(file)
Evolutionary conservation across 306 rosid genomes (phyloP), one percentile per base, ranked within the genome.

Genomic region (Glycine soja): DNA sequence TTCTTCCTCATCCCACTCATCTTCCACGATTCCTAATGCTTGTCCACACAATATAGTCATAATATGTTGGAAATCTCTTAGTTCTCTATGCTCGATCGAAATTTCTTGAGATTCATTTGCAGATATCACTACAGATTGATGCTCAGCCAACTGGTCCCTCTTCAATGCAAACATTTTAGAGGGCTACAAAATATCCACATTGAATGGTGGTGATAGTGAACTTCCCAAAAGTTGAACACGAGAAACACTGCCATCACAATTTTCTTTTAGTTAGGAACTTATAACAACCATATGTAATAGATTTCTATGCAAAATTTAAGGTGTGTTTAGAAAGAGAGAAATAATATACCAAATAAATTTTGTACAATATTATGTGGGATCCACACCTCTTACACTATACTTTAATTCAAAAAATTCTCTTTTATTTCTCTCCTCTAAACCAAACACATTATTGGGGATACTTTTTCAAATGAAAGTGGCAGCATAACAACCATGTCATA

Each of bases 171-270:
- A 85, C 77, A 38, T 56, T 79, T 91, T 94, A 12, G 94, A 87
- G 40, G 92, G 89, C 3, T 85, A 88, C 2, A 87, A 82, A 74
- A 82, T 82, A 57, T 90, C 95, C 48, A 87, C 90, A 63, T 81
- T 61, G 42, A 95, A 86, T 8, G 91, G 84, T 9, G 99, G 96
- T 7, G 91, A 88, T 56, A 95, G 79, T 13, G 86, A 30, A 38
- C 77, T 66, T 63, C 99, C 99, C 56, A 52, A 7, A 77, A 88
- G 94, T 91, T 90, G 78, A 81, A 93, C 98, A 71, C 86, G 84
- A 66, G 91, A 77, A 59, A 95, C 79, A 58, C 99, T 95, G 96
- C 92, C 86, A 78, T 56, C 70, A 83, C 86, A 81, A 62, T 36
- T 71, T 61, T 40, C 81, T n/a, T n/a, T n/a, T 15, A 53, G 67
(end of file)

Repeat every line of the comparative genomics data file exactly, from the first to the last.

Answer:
Evolutionary conservation across 306 rosid genomes (phyloP), one percentile per base, ranked within the genome.

Genomic region (Glycine soja): DNA sequence TTCTTCCTCATCCCACTCATCTTCCACGATTCCTAATGCTTGTCCACACAATATAGTCATAATATGTTGGAAATCTCTTAGTTCTCTATGCTCGATCGAAATTTCTTGAGATTCATTTGCAGATATCACTACAGATTGATGCTCAGCCAACTGGTCCCTCTTCAATGCAAACATTTTAGAGGGCTACAAAATATCCACATTGAATGGTGGTGATAGTGAACTTCCCAAAAGTTGAACACGAGAAACACTGCCATCACAATTTTCTTTTAGTTAGGAACTTATAACAACCATATGTAATAGATTTCTATGCAAAATTTAAGGTGTGTTTAGAAAGAGAGAAATAATATACCAAATAAATTTTGTACAATATTATGTGGGATCCACACCTCTTACACTATACTTTAATTCAAAAAATTCTCTTTTATTTCTCTCCTCTAAACCAAACACATTATTGGGGATACTTTTTCAAATGAAAGTGGCAGCATAACAACCATGTCATA

Each of bases 171-270:
- A 85, C 77, A 38, T 56, T 79, T 91, T 94, A 12, G 94, A 87
- G 40, G 92, G 89, C 3, T 85, A 88, C 2, A 87, A 82, A 74
- A 82, T 82, A 57, T 90, C 95, C 48, A 87, C 90, A 63, T 81
- T 61, G 42, A 95, A 86, T 8, G 91, G 84, T 9, G 99, G 96
- T 7, G 91, A 88, T 56, A 95, G 79, T 13, G 86, A 30, A 38
- C 77, T 66, T 63, C 99, C 99, C 56, A 52, A 7, A 77, A 88
- G 94, T 91, T 90, G 78, A 81, A 93, C 98, A 71, C 86, G 84
- A 66, G 91, A 77, A 59, A 95, C 79, A 58, C 99, T 95, G 96
- C 92, C 86, A 78, T 56, C 70, A 83, C 86, A 81, A 62, T 36
- T 71, T 61, T 40, C 81, T n/a, T n/a, T n/a, T 15, A 53, G 67